Adventist Youth Honors Answer Book/Nature/Taiga

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Taiga
General Conference

Nature
See also Taiga - Advanced

Skill Level 1
Year of Introduction: 2014


Contents

Contents

Earning this honor meets a requirement for:


1. What are the characteristics of a taiga?

The taiga is the largest terrestrial biome and represents 29% of the world’s forest cover. This biome is dominated by coniferous trees (needle-leafed trees). The taiga is located from about 50 degrees N to 70 degrees N. There is no taiga in the southern hemisphere. The taiga has extreme temperature variation between the seasons with long cold winters dominating the climate. Low precipitation and shallow soils are also common in these areas.

2. What or other names are used for the taiga biome?

  • Boreal forest
  • Northwoods

3. What two countries contain most of the taiga?

Distribution Taiga

Canada and Russia contain most of the taiga. Much of Alaska is taiga, and some is also located in the northernmost reaches of the continental United States. Taiga is also typical in Finland, Norway and Sweden.

4. What biome is found north and south of the taiga?

Tundra (no trees) to the north; temperate deciduous forest to the south.

5. What biome is often found in low-lying pockets within the taiga?

Bogs are common in those areas. For more information about bogs, see the Bogs & Fens honor.

6. What is permafrost and where can it be found?

Permafrost (permanent frost) is where the ground remains frozen year round. During the summer the top layers may melt but the soil below remains frozen all year. Tundra and portions of the Taiga have permafrost. Permafrost creates challenges for utility lines that can not be buried, foundations that warm up the soil and crack, roads and other construction that require special measures.

7. What trees are commonly found in the taiga? Be able to identify them.

Coniferous trees such as pines, spruces, firs and tamarack (Larch) are common.


Where there is more moisture and protection from the extreme cold there will also be birches, alders and poplars.

8. Which coniferous tree in the taiga looses its needles in the fall and grows new ones in the spring?

Tamarack (Larch)


9. What non-flowering plants are common in the taiga? Be able to identify them.


10. What animals are commonly found in the taiga? Be able to identify them.

11. What birds are common in the Taiga? Be able to identify them.

12. How does fire affect the taiga?

Closed cones. USA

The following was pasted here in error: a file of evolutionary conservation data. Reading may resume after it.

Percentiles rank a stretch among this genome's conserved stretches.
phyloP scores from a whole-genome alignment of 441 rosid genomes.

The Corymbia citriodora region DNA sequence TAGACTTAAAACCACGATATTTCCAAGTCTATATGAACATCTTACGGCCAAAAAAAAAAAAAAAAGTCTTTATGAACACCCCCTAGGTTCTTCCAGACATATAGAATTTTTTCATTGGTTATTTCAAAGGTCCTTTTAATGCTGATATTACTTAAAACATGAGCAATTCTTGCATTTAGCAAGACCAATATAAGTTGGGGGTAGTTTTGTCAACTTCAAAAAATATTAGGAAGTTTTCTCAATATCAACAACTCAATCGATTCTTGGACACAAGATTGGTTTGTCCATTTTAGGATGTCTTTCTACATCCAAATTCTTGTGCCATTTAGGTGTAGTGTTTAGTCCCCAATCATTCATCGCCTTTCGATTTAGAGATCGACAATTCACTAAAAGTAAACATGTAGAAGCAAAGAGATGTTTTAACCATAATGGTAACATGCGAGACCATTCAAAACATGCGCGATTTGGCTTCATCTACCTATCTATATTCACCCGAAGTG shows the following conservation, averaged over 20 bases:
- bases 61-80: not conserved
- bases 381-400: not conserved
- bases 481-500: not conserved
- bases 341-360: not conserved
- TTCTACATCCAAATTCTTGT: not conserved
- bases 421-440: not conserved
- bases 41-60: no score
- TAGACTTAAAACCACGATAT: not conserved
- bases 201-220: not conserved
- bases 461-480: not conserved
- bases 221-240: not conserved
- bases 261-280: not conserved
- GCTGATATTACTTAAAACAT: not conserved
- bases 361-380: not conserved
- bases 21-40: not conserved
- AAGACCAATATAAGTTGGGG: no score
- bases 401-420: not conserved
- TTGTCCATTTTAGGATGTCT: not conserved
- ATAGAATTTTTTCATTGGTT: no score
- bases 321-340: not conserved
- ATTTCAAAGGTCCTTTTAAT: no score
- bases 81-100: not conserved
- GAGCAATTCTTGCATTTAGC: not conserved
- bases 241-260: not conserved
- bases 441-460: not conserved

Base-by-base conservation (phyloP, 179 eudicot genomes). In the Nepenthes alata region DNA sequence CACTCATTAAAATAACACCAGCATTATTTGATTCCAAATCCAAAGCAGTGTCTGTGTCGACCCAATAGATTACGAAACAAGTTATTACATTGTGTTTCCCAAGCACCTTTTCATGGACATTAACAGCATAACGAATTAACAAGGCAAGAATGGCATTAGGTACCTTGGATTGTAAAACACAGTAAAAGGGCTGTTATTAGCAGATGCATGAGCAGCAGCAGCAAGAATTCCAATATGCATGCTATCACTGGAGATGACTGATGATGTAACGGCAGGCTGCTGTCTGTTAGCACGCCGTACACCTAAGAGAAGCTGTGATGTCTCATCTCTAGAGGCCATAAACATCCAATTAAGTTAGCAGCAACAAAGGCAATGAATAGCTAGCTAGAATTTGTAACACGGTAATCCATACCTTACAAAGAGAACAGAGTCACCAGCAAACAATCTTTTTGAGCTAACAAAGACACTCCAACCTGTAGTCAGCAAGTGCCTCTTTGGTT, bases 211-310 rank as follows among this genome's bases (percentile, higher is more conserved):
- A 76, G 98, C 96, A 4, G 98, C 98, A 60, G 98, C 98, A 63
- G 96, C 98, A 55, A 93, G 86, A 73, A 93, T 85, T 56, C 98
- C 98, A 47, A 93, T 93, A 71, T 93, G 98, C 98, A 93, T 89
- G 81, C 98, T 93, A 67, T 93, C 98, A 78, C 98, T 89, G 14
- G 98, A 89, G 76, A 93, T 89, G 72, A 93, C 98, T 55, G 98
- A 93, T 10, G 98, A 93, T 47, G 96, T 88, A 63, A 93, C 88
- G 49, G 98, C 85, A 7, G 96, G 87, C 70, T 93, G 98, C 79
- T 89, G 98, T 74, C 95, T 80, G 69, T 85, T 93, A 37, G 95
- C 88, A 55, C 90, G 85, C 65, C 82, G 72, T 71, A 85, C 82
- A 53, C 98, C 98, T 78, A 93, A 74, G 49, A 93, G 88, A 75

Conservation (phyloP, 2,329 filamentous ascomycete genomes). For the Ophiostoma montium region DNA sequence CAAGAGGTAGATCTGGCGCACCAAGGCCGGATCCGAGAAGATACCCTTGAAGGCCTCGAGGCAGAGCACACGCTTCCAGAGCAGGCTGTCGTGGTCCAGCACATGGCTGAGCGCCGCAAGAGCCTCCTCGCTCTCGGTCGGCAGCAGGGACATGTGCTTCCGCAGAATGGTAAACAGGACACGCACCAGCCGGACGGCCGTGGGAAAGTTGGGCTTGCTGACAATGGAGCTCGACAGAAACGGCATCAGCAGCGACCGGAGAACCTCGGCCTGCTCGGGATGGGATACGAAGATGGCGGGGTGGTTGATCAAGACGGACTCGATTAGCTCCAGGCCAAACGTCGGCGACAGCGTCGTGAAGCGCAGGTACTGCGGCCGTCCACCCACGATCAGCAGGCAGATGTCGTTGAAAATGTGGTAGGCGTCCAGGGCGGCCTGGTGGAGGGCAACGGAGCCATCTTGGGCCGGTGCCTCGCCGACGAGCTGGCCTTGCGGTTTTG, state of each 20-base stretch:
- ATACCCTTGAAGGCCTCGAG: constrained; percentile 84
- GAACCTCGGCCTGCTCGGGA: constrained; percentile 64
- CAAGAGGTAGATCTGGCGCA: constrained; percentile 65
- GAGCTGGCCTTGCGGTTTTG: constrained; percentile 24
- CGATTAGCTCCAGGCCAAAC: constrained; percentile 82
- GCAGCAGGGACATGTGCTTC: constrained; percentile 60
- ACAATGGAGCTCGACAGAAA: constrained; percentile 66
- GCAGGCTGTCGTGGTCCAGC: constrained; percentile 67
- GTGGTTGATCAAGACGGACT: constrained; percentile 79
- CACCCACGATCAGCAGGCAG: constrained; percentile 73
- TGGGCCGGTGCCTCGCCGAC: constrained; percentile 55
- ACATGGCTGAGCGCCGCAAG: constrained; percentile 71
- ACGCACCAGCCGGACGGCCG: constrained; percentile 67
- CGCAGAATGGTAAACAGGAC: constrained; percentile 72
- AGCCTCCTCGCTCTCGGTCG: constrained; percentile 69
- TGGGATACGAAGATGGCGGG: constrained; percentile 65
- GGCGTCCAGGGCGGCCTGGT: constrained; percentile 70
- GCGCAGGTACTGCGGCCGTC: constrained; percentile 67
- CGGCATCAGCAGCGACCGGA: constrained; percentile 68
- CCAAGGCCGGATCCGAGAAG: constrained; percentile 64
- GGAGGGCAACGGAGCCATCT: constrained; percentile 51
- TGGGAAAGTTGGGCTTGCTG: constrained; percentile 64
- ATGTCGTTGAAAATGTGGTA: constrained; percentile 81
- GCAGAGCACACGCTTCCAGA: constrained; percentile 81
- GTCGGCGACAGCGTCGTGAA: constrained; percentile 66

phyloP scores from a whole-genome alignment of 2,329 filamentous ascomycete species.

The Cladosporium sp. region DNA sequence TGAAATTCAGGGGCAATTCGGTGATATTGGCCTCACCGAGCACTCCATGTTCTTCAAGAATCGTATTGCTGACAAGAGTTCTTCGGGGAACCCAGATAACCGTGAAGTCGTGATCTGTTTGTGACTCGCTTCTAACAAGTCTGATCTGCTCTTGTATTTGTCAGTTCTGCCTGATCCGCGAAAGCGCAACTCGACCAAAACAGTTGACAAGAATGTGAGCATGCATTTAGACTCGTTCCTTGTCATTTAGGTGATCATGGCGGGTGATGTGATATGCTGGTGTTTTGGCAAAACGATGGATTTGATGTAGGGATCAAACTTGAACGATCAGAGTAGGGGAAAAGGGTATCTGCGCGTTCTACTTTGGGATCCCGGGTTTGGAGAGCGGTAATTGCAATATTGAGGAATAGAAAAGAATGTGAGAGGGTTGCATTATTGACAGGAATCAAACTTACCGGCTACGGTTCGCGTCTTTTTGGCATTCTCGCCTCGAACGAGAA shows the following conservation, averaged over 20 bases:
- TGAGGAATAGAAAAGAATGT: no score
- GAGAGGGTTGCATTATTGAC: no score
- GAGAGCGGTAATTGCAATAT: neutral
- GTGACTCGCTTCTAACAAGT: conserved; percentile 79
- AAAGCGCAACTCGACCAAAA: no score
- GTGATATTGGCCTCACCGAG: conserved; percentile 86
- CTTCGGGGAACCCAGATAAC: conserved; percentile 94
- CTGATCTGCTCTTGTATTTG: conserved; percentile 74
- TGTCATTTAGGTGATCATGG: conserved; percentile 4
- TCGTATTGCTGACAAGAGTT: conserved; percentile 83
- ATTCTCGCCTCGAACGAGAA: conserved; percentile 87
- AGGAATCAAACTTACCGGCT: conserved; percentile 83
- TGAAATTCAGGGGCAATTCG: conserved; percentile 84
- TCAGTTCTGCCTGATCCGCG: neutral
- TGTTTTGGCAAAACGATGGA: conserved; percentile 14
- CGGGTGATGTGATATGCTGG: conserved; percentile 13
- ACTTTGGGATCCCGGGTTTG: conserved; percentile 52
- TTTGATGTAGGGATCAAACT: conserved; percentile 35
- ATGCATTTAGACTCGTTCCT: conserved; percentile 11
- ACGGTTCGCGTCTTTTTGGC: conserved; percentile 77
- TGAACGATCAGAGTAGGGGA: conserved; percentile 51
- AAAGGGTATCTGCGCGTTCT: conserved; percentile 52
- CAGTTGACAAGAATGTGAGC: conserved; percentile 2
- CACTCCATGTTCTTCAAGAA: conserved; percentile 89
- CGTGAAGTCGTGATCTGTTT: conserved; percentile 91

Natural fires from lightning occur every 70-100 years in the taiga. Many of the trees and plants of the taiga are fire resistant (their bark does not burn well), or like the Jack Pine, require fire to open the cones to replant the forest. Fires clear underbrush, help fertilize the soil, and renew the forest. However fires also threaten homes, businesses and infrastructure. Fires burn wood that could be harvested. Therefore the government spends a lot of effort to reduce wildfire effects.

13. What two important resources are provided to us by the taiga?

  • a. Softwood for lumber and paper.
  • b. Vast wilderness and forests for outdoor recreation.

14. Learn about one invasive species that affect the taiga.

Cronartium ribicola on Pinus strobus

White Pine Blister Rust – This fungus was introduced from Asia. The spores from this fungus first infect Gooseberries and/or Wild Currents. It then spreads to the needles of white pines (pines with 5 needles in each cluster) and eventually kills the pine tree when it gets to the bark of the trunk of the tree.

15. Prepare an object lesson about a plant or animal or bird that lives in the taiga. Tell this lesson at a club worship. Be sure to include a bible text in this presentation.

Here is one example:

It is only when burned by fire that a cone from a Jack Pine will open (explode from the heat). The seeds are released from the cone and new life begins. Like the fire, trials in our lives sometimes cause us to do or learn new things that can truly bless us if we rely on God for our strength and direction.

"And we know that all things work together for good to them that love God" - Romans 8:28

16. Do at least two of the following activities:

A. Visit an exhibit or conservatory of coniferous tree species.

Look for an Arboretum, or perhaps a place that explains about the lumber business. Often there will be a local park focused on trees, or some other place like a zoo might double as an Arboretum.

B. Make a collection of at least 5 types of coniferous tree leaves.

C. Visit a zoo where there are animals typical of the taiga biome.

If you are planning to visit a zoo or aquarium, be aware that there are various honors that have requirements which can be met by visiting a zoo or aquarium. Individuals can work on multiple honors in one visit, or parts of your group may work on different honors during the same visit.

Here is a list of honors which have requirements that can be met by visiting a zoo or aquarium:


D. Watch a DVD or video about the taiga or plants or animals that live in the taiga.

E. Draw or paint a picture of something you had fun learning about while studying the taiga.

F. As a group, make a short video about a real life taiga conservation project. Explain why this specific habitat should be saved.

G. Visit a lumber store and learn to identify by their grain texture at least 3 species of trees that grow in the taiga.

H. Visit the Taiga and take pictures of some of the plants and animals.

References